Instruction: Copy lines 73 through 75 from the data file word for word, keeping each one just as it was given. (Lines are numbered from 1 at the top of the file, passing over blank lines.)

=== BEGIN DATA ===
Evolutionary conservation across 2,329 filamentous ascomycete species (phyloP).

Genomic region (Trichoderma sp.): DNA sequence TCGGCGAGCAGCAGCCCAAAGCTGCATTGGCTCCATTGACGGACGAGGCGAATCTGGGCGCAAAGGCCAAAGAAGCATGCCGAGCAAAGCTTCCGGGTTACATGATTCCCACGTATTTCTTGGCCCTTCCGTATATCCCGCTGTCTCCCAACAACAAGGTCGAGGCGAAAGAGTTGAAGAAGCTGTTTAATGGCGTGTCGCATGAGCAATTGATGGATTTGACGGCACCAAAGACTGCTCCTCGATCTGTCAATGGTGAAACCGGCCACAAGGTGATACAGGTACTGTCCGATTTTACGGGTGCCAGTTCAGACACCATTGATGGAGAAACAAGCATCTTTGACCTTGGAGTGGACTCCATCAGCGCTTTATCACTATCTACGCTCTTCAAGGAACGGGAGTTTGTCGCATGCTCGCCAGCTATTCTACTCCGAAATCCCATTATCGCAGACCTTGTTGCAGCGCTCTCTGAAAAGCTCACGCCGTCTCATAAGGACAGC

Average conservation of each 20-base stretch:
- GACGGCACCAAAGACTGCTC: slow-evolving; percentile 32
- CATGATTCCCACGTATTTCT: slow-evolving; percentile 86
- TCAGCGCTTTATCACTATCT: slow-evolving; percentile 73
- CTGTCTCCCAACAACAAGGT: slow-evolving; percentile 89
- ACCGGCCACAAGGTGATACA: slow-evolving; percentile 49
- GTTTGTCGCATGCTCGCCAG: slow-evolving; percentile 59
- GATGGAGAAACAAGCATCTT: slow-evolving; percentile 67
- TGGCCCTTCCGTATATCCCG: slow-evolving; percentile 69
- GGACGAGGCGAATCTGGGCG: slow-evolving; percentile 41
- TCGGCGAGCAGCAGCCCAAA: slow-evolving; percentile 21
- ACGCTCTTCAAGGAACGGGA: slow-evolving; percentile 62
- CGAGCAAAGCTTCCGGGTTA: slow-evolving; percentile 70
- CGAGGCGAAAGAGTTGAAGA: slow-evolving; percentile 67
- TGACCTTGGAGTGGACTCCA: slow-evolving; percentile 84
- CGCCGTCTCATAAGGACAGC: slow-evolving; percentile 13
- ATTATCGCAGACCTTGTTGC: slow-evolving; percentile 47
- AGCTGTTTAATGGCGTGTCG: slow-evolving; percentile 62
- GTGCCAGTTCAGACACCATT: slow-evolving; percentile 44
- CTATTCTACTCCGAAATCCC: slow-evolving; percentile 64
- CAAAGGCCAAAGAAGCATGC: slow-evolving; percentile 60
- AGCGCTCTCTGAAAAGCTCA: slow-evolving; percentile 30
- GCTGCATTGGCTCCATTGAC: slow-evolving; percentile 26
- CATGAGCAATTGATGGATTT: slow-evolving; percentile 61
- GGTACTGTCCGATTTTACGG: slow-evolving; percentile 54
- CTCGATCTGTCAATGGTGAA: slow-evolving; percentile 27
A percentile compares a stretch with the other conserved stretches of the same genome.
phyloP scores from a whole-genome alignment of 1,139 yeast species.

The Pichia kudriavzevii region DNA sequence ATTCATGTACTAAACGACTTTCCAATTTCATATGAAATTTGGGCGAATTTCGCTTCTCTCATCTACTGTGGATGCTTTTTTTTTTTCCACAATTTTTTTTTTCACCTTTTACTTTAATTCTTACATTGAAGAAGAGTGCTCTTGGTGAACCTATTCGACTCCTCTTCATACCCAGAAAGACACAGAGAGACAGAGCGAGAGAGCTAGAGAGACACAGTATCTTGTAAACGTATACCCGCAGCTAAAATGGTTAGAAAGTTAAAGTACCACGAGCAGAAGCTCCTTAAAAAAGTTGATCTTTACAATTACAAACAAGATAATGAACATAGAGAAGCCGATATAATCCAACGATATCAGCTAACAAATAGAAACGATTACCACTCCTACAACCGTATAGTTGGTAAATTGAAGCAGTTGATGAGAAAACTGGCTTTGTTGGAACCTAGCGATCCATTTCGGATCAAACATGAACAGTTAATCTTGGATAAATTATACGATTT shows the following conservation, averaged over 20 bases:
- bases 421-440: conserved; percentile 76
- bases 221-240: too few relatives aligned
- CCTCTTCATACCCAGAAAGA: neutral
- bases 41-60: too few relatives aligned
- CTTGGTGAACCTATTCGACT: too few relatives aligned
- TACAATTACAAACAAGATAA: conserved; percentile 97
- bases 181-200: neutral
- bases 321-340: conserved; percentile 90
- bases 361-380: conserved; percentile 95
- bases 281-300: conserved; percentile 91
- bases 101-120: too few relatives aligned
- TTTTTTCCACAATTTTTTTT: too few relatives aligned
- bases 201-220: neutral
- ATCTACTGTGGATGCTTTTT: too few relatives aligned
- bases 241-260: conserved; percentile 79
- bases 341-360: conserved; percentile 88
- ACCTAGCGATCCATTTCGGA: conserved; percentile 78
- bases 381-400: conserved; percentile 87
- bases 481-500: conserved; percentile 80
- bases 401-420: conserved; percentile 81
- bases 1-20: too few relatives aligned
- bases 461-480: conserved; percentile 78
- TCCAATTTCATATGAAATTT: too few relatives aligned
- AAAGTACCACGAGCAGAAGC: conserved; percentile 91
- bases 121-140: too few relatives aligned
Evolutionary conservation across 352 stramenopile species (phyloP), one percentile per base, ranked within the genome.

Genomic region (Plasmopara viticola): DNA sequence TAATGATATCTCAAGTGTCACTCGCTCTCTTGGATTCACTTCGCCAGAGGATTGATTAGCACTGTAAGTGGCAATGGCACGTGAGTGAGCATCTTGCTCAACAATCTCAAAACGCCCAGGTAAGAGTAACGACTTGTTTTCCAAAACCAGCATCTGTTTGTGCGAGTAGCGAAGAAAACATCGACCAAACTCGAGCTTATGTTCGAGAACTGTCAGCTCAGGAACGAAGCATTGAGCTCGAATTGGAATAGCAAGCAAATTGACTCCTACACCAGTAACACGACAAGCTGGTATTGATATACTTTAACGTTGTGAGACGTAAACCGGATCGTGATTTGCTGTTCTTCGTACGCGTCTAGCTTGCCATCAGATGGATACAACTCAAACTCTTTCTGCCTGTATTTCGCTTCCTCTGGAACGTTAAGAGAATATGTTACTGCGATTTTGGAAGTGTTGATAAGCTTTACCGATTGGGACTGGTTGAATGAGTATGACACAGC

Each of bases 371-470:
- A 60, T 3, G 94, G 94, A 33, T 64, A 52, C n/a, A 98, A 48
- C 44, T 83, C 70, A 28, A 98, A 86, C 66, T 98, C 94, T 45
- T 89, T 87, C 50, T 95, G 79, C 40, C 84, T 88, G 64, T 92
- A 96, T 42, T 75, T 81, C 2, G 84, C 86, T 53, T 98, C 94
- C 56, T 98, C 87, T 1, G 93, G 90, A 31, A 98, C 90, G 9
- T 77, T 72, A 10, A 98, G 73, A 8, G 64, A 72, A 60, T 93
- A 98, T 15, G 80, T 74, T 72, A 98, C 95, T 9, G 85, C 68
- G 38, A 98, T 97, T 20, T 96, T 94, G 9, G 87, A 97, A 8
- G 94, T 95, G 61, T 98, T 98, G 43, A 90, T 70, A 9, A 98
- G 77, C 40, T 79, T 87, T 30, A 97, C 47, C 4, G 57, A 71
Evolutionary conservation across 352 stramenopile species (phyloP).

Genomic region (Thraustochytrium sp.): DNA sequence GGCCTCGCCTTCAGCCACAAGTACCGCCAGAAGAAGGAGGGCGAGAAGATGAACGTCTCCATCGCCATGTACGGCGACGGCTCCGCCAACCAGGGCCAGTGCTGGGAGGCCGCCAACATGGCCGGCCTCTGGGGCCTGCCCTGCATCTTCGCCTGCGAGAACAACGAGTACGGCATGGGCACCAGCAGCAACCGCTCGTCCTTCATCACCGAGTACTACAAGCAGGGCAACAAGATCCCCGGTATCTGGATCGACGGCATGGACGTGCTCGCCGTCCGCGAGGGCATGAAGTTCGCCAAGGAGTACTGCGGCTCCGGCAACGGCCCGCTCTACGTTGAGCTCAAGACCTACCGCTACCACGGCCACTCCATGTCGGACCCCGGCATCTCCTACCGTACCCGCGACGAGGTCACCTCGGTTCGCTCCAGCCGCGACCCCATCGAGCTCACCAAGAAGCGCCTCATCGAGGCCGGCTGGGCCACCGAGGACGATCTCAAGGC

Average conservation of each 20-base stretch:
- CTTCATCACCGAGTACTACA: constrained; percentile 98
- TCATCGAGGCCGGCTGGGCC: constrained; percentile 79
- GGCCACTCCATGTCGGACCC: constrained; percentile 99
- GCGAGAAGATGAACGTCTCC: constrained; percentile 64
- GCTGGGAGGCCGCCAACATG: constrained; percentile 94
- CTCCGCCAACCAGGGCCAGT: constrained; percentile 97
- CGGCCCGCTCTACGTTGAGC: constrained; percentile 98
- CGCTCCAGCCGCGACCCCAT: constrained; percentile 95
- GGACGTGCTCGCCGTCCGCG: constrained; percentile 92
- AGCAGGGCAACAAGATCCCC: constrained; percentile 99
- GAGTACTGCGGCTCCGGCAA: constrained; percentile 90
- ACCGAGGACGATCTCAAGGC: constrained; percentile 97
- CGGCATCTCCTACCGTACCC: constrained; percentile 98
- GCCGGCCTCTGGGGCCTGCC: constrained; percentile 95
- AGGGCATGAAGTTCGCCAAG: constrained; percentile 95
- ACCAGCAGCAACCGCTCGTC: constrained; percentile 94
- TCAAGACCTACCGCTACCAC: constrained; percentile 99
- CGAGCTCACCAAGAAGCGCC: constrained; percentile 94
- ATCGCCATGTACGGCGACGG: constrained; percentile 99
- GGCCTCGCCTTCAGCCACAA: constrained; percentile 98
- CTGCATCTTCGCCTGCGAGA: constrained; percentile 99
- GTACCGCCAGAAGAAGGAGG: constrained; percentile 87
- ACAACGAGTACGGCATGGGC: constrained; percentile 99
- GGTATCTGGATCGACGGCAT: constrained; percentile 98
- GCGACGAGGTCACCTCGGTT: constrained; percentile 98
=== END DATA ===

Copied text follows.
- CTTCATCACCGAGTACTACA: constrained; percentile 98
- TCATCGAGGCCGGCTGGGCC: constrained; percentile 79
- GGCCACTCCATGTCGGACCC: constrained; percentile 99